The future poses risks to all sports, the NBA not excepted. It has never been easier to put content in front of people, but profiting from it in an ever-changing landscape is the crucial challenge.
“It’s not just how they’re reaching these millennials today,” said David Carter, executive director of the Sports Business Institute at the University of Southern California. “But how are they going to turn this solid outreach into consumers? They’re doing a couple things really, really well.”
The NBA generates the majority of its revenue through a $24 billion television rights deal, but “it comes with a cautionary note,” Carter said. As consumers, particularly younger viewers, move to cord cutting and skinny bundles, the future of rights deals appears to be in jeopardy.
Silver has attempted to combat the shift. The NBA has experimenting with streaming games and other content over Facebook, Twitter, YouTube, Instagram and others. He hopes those companies, one day, will bid for streaming contracts in the way television networks do now, or did recently.
“My sense is over time those companies are increasingly going to look to premium live sports as a way of differentiating themselves from their competitors, so we continue to cultivate those relationships,” Silver said.
Cuban pointed to the need for the NBA to create “destination content.” While non-subscription apps or websites require original, appealing content to attract advertisers, subscription services — the kind the NBA will likely rely on more in the future — need it even more.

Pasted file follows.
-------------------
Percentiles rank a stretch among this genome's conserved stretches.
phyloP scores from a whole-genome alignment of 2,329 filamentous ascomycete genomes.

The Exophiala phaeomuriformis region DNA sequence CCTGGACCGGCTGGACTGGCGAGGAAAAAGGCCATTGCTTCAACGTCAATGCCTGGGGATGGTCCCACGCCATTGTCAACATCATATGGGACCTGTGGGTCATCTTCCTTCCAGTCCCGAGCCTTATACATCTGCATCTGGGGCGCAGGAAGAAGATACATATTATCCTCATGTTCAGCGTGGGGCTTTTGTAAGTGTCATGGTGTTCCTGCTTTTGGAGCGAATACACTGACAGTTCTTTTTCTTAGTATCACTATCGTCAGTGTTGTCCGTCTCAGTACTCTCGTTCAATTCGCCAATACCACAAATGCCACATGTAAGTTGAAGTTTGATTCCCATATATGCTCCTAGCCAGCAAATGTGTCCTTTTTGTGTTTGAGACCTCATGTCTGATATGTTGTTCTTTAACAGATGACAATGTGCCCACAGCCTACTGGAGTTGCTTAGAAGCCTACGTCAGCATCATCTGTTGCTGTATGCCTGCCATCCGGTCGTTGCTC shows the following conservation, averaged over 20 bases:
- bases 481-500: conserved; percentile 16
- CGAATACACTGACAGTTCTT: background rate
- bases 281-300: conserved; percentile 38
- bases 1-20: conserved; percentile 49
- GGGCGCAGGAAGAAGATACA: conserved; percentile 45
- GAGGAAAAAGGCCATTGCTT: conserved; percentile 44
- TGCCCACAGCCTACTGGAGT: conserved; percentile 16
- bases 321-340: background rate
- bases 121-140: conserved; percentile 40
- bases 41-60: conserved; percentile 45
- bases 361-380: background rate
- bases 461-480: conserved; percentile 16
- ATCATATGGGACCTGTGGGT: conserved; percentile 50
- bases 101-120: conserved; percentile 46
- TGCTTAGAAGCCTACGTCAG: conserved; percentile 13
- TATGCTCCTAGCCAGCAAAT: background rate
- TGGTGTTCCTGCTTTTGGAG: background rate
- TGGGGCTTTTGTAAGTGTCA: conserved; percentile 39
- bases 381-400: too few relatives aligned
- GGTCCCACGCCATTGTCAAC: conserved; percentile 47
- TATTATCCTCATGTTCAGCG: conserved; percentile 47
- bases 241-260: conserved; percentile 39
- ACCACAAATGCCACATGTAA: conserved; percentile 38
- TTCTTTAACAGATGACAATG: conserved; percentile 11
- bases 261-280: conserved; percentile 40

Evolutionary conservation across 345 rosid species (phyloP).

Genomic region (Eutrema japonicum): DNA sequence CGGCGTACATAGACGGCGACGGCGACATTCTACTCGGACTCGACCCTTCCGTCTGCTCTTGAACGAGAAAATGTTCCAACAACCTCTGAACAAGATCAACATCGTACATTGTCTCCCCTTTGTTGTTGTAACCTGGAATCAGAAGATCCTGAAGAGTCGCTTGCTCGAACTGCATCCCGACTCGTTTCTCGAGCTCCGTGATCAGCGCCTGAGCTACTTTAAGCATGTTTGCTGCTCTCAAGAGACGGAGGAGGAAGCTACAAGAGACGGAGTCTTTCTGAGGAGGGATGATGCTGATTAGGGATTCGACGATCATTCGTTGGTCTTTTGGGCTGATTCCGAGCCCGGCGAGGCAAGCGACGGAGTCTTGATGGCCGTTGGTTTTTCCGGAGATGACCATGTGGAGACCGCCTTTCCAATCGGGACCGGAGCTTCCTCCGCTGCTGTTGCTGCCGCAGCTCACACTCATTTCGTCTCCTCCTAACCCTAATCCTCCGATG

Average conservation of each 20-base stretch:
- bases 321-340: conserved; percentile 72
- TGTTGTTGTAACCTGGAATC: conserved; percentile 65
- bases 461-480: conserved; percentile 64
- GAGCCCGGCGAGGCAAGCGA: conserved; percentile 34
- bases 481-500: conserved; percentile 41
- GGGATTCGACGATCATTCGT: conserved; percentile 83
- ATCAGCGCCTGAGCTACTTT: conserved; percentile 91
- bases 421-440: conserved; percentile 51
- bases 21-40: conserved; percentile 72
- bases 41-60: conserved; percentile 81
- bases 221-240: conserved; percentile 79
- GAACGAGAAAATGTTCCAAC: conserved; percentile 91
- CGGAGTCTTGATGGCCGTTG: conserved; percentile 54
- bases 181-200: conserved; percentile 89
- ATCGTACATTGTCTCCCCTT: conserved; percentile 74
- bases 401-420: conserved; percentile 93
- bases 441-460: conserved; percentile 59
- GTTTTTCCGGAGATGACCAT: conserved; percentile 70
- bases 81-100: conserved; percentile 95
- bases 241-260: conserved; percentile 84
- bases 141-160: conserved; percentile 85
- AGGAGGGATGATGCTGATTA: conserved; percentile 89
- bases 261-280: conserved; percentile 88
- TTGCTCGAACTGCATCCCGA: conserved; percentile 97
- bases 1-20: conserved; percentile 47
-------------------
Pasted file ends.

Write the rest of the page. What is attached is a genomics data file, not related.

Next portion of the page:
The first step, Cuban said, is the NBA’s first awards event, to be hosted by Drake and air on TNT on June 26. Cuban has also pushed the league to create its own version of soccer’s World Cup “as an alternative to the Olympics,” he said.
“Subscription sites are spending $10 billion-plus a year for content in an effort to gain and retain subscribers,” Cuban wrote in an email. “Of those billions of dollars, they still have to spend a lot of money to find hits (not in terms of total viewers, but rather shows that bring loyal subscribers).
“The competition between all the above will be greater, with greater consequences, than the competition between networks on traditional subscription TV ever was. And given that these subscription services are global and so is the NBA, I would say that it’s possible our revenue could grow significantly if the landscape then is similar to today.”
At the same time, the NBA has used smaller technology companies to remain at the forefront of how their youngest demographic interacts with the sport. Silver said he encouraged companies to use their content, to cultivate fans — and potential future subscribers.
“We think that’s been very successful,” Silver said. “And I think that’s part of why the league has been so popular. Especially over the last decade. I think it’s really by embracing the tech community and social media.”